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Modern History Sourcebook:
William Temple:
Dutch Government

Sir William Temple was ambassador to the Netherlands and wrote an account of its government.

From Observations upon the United Provinces of the Netherlands

In the first constitution of this government, after the revolt from Spain, all the power and rights of Prince William of Orange, as Governor of the Provinces, seem to have been carefully reserved. But those which remained inherent in the Sovereign, were devolved upon the assembly of the States-General, so as in them remained the power of making peace and war, and all foreign alliances, and of raising and coining of monies: in the Prince, the command of all land and sea forces, as Captain-general and Admiral, and thereby the disposition of all military commands, the power of pardoning the penalty of crimes, the chusing of magistrates upon the nomination of the towns; for they presented three to the Prince, who elected one out of that number. Originally the States-General were convoked by the council of State, where the Prince had the greatest influence: nor, since that change, have the States used to resolve any important matter without his advice. Besides all this, as the States-General represented the sovereignty, so did the Prince of Orange the dignity, of this State, by public guards, and the attendance of all military officers; by the application of all foreign ministers, and all pretenders at home; by the splendor of his court and magnificence of his expence; supported not only by the pensions and rights of his several charges and commands, but by a mighty patrimonial revenue in lands and sovereign principalities and lordships, as well in France, Germany, and Burgundy, as in thy several parts of the Seventeen Provinces; so as Prince Henry was used to answer some that would have flattered him into the designs of a more arbitrary power, that he had as much as any wise Prince would desire in that State; since he wanted none indeed, besides that of punishing men, and raising money; whereas he had rather the envy of the first should lie upon the forms of the government, and he knew the other could never be supported, without the consent of the people, to that degree which was necessary for the defence of so small a State against so mighty Princes as their neighbours.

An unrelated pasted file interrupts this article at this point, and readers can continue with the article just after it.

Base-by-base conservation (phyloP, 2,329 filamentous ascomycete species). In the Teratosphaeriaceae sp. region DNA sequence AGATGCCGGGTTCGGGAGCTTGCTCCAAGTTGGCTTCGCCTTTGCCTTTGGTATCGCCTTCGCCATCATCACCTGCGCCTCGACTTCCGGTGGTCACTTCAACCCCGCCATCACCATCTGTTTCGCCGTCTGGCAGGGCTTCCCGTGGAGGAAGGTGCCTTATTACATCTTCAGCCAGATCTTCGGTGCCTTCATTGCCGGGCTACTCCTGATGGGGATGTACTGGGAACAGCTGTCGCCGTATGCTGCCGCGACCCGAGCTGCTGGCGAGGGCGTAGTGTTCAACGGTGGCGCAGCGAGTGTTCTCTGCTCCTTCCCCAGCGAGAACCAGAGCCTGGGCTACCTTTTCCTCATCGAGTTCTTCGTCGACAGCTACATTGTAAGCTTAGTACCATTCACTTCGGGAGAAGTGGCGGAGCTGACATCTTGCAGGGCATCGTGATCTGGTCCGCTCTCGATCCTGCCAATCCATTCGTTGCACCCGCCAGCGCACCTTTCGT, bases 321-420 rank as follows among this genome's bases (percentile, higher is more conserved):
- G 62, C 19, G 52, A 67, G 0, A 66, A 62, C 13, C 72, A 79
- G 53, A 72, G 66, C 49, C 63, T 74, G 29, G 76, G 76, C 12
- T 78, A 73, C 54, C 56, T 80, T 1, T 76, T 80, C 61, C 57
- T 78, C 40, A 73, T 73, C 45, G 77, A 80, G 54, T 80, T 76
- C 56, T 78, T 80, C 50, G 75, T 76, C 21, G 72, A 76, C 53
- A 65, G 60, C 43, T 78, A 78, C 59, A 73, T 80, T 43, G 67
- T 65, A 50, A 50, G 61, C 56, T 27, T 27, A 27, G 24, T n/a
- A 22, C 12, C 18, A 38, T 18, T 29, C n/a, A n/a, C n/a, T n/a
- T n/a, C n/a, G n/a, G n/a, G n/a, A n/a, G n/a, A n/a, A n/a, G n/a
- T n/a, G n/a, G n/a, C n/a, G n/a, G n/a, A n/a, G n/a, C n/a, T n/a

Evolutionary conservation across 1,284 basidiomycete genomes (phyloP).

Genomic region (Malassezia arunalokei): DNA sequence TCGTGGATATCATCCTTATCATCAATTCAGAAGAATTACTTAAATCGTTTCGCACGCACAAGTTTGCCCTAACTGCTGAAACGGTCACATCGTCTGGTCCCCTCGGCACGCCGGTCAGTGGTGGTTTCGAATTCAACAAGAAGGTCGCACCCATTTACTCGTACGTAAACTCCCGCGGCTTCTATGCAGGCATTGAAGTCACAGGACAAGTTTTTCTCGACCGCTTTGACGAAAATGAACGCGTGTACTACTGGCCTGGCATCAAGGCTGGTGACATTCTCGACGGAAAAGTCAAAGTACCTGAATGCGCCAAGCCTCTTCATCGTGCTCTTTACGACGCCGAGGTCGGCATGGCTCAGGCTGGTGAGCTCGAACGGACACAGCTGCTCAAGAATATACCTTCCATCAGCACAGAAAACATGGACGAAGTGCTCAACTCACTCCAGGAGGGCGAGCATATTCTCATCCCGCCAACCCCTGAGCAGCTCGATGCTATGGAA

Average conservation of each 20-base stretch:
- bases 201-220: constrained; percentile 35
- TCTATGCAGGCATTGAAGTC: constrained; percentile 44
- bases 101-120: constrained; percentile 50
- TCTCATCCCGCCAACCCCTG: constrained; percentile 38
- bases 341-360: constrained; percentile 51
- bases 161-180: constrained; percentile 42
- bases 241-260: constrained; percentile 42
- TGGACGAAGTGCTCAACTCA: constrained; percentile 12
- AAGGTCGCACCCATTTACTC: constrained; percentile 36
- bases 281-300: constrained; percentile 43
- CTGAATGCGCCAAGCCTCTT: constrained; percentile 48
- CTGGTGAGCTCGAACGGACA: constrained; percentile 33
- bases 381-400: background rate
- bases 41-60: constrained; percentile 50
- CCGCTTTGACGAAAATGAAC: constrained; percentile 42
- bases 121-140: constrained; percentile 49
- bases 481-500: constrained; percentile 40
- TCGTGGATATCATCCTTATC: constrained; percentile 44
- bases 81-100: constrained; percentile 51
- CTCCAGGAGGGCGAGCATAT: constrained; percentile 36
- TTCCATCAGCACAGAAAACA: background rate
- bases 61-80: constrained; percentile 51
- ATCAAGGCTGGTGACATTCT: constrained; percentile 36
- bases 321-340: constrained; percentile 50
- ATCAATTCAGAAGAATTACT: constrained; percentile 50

From The Works of Sir William Temple, 4 vols. (London, 1814),Vol. 1, pp. 118-119.


This text is part of the Internet Modern History Sourcebook. The Sourcebook is a collection of public domain and copy-permitted texts for introductory level classes in modern European and World history.

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(c)Paul Halsall Aug 1997
halsall@murray.fordham.edu